Trauma Is Not That Uncommon
I’m sure you are aware of the prevalence of PTSD in America today. To put a number to it the CDC reports that 1 in 30 Americans have Post Traumatic Stress Disorder. It is not uncommon for persons with PTSD to have mood disorder and a many also have substance addiction or are in recovery from Substance Use Disorders. In particular childhood originating Post Traumatic Stress is associated with adverse health outcomes across the life span. The DSM 5 has overhauled the PTSD criterion to reflect the ample research that has taken place regarding the differences experienced by children growing up in traumatic and chaotic homes. Developmentally, neurological research has shown that their developing brains had to reorganize around the trauma. Below are some of the indications for childhood-originating PTSD:
Emotional Trauma Dramatically and Adversely Effects Health
Childhood trauma affects brain development, the immune system, hormonal systems, and how DNA is read and transcribed. Research has shown a strong correlation between lifetime heightened risk for:
COPD 2.5 x, Hepatitis 2.5 x, Depression 4.5 x,
Suicide 12 x, Lung Cancer 3 x, Heart Disease 3.5 x *
* Link to journal articles listed at CDC.gov: Adverse Childhood Experiences Journal Articles by Topic Area
Post Traumatic Stress occurs when a person, child or not, is exposed to physical abuse, violence to the self or witnessing violence, emotional abuse, sexual abuse, family members with mental illness or substance abuse all of these create a trauma response in the brain and body. It activates the stress response system of the hypothalamus-pituitary-adrenal axis to survive—the fight, flight or freeze system. Chronic exposure to trauma reorganizes the brain to create hyper alertness to danger, hypervigilance for cues to associated with danger, a constant state of alarm in the brain. Because of neuroplasticity an individual can be taught techniques to calm their brains, to breakdown the reactivity to cues to distress, and to have reduced activation of the stress response system.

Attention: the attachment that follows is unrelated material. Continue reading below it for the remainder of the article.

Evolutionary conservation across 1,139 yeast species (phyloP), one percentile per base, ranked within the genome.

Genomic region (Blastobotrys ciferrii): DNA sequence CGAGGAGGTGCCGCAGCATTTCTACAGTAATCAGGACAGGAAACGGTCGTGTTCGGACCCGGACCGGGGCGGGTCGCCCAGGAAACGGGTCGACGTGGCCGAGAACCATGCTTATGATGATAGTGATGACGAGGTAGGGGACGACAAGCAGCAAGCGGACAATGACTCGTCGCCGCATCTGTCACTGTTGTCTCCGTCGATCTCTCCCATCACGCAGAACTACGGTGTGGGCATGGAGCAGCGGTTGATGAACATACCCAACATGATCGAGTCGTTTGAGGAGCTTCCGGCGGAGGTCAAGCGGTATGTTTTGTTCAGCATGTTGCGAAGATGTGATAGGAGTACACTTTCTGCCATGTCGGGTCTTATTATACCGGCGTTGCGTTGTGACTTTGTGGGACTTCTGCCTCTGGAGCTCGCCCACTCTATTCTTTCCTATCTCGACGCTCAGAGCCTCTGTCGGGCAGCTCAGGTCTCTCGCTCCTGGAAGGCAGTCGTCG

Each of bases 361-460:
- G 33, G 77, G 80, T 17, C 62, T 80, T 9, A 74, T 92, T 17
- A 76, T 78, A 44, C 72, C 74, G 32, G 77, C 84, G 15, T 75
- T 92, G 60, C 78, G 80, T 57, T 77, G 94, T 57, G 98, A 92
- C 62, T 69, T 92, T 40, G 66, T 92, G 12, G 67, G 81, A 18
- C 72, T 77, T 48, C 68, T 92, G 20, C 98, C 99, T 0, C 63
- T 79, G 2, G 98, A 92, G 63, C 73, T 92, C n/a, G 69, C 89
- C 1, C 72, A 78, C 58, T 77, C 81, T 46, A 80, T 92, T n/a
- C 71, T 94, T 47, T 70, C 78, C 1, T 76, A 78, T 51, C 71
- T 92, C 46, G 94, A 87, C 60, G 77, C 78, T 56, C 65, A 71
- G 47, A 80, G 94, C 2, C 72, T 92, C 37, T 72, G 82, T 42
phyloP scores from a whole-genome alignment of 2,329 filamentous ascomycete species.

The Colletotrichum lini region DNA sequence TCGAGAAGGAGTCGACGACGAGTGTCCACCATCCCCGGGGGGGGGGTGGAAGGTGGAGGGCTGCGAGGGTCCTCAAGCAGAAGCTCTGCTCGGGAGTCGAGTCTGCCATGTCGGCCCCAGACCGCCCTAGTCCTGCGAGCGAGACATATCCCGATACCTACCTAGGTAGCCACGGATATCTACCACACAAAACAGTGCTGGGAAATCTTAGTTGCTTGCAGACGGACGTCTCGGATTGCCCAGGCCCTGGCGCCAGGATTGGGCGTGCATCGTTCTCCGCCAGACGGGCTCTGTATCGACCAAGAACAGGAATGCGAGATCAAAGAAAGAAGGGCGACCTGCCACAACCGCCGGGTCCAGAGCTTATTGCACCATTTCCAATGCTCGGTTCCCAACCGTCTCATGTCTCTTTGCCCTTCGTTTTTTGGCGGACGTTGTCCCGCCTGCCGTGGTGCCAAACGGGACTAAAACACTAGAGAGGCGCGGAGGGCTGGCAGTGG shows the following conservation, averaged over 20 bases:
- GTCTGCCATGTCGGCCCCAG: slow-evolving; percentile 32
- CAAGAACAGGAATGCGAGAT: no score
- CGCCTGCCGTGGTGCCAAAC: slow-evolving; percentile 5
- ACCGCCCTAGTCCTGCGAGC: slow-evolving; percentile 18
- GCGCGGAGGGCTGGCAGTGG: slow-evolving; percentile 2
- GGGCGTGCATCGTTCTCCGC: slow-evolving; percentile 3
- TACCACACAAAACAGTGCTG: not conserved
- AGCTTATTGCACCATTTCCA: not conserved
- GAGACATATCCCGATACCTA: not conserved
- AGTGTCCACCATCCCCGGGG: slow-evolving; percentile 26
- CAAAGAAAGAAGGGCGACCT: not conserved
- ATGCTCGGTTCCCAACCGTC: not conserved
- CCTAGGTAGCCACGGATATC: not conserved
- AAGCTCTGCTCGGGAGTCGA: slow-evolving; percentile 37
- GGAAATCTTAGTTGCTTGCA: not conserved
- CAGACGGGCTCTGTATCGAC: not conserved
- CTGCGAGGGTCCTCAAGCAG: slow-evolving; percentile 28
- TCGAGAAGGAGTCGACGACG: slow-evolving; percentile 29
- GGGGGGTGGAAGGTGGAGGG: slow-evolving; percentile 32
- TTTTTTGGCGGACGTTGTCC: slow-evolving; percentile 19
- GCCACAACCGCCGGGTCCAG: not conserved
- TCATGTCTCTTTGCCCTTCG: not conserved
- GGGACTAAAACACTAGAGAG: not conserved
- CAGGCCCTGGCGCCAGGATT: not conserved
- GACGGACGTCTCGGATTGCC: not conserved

Neuroplasticity and Calming the Brain
In psychotherapy specific to anxiety disorders and Post Traumatic Stress I use clinical hypnosis to train patients how to hypnotize themselves. Hypnosis has been used for years to achieve positive results with persons with PTSD and other disorders. Hypnosis is very effective with anxiety disorders.
The brain can change! Research in neuroplasticity supports that. Research in the effectiveness of hypnosis shows that. Research in debriefing and exposure therapy supports that. It can achieve greater sense of calm by using certain techniques, such as:
Clinical Hypnotherapy & Systematic Meditation
Thought Challenging & Cognitive Behavior Therapy
Debriefing Negative Experiences
Reducing Reactivity to Negative Cues
Each patient will be assessed as to whether they will use hypnosis or mindfulness meditation on a prescribed basis in conjunction with cognitive behavior therapy and learned associations treatment (behavior therapy). For patients who struggle with blood pressure, panic, chronic fatigue, chronic overwhelming stress, and ongoing issues with depression it could very well be they have trauma in their background. A very effective adjunct to medical care is a combination of hypnotherapy, regular meditation habits, and cognitive behavior therapy to debrief their experiences, normalize their reactions, and address how what once was adaptive to their chaotic environment increases their current anxiety-depressive response. There are a number of techniques to help clients with distress over their memories and to calm their reactivity to current cues that elicit the PTS response. I hope you will add me to your referral list!
Thanks for your attention.
Debra Crown, MA Clinical Psychology, Licensed Professional Counselor—Supervisor, Licensed Chemical Dependence Counselor
Thrive Clinical Counseling, 1400 Preston Road, Suite 300, Plano, TX 75093 (214) 843-7341